Noel Rademacher noticed the first sign of her ovarian cancer in August 2012 when she struggled to zip up her wedding dress. The dress had fit perfectly only a few weeks before, but now it was extremely tight around her abdomen even though she hadn’t gained any weight.
A week later, on her honeymoon in Bora Bora with her husband, Thomas, Noel started feeling intense pressure to urinate even when her bladder was empty.
“It was like a bladder infection without the pain,” Noel said. “But, at 35 years [old], I wrote it off as something that happened as I got older.”
The final sign came back home during her favorite Pilates class, when she was suddenly overcome with so much pain and nausea that she had to leave.
Now, six years and two kids later, Noel speaks with HealthCentral about what she’s learned about listening to her body’s warning messages.
HealthCentral (HC): What happened after you left your exercise class that day?
Noel: I sat in my car. I was thinking of a conversation I’d recently had with my good friend whose brother had passed away. All I could remember was her telling me, “If he just would have listened to his body, if he just would have listened to the signs, he would have had a chance.”
I stayed in my car until my doctor’s office opened because I knew if I moved, I would just keep putting off making an appointment. Then I called and kind of fibbed. I told them I had a bladder infection, because I knew if I didn’t make it apparent that I needed to see somebody that day (Thursday), I’d have to wait until Monday.
HC: After the doctor found the mass on your ovary, were you worried about your ability to get pregnant?
Noel: At the time, I didn't think about having kids; I didn't think about Thomas and me and our future as husband and wife. While waiting for the biopsy results, I had just 48 hours to sit with the knowledge. There was something inside of me, and I had a bad feeling that it wasn't just a benign mass. I had a feeling.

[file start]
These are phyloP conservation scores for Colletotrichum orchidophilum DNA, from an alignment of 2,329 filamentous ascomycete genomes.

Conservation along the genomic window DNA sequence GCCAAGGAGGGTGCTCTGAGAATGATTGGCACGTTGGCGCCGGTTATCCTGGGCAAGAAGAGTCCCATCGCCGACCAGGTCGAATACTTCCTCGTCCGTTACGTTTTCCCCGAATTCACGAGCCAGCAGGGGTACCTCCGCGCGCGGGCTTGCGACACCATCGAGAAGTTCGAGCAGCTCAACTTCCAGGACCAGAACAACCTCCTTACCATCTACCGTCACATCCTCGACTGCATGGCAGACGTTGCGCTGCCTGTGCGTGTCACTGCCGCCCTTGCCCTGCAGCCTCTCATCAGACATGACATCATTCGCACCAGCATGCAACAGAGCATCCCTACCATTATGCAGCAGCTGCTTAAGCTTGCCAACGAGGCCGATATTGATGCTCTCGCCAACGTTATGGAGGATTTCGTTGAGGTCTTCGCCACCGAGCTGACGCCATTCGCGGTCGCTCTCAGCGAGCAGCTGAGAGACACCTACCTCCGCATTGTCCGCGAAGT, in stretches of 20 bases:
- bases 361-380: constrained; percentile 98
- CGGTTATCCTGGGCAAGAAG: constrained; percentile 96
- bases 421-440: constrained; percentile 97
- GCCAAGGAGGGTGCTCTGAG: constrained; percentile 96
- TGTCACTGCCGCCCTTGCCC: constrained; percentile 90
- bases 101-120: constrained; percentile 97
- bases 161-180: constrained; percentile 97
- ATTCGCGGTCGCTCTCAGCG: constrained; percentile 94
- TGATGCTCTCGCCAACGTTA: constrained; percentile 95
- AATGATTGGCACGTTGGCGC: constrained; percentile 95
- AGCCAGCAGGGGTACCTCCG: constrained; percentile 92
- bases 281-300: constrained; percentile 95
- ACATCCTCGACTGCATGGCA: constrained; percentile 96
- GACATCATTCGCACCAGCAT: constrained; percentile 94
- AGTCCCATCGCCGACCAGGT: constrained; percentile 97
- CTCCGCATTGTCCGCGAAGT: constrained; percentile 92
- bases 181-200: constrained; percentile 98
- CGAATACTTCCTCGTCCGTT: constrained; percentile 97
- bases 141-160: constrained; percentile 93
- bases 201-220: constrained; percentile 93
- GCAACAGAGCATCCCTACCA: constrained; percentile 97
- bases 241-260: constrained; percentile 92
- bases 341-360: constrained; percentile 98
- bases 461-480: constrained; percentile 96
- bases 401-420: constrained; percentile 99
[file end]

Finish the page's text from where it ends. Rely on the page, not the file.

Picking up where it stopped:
When the mass proved to be cancer, my doctor went over what the surgery would entail — removing my appendix, fallopian tube, and left ovary. And by the way, the doctor said, she couldn’t see my right ovary because of the size of this mass on my left. She said that if they found something massive in the right ovary, they might want to perform a complete hysterectomy and needed to know that Thomas had permission to make the decision if it came up.
HC: What do you remember from the day of surgery?
Noel: When I woke up, Thomas’ eyes were bloodshot, and he couldn't say much of anything. My doctor told me it was the hardest surgery she’d ever done. They found I did have a tumor in my right ovary as well.
All Thomas had said when they told him was, “Can you save her uterus? She wants to be a mom.”
While the doctor was with me, these little chimes sounded through the hospital. I asked what they were for, and her eyes welled up with tears. She said that when the chimes went off it meant a baby was just born.
HC: After surgery, what was the process that brought your girls into the world?
Noel: I struggled with the idea of in vitro fertilization (IVF) because my only option was to use an egg donor. It made me wonder if it was meant to be. I was in a quandary, but my husband said to me, “I'm with you for the rest of my life, and I don't want you to look back and think what if… or that we should have at least tried. I don't want you to end up with regret.” So I went ahead with the IVF, and our daughter Charlotte was born in July 2014 and our second daughter, Catherine, in December 2015.
HC: How has your experience with ovarian cancer changed you?
Noel: When I first noticed symptoms, I thought, this is just normal; I'm 35, I'm getting older. But it wasn’t, and that's how ovarian cancer can become such a killer. Symptoms are just chalked up to menopause, and by the time you get to the place where you go see a doctor, it's too late.
After treatment, I worked as a clothing store manager and I spent all day talking to women trying on yoga pants. Talking about ovarian cancer and our bodies was one of my big things. I will talk to anybody about what happened to me, and if that leads one person to say, “Oh, something is feeling weird, and maybe it's not ovarian cancer, but I should get it checked out,” then it’s worth it. Because you have to be able to speak up for your body; you’re only given one.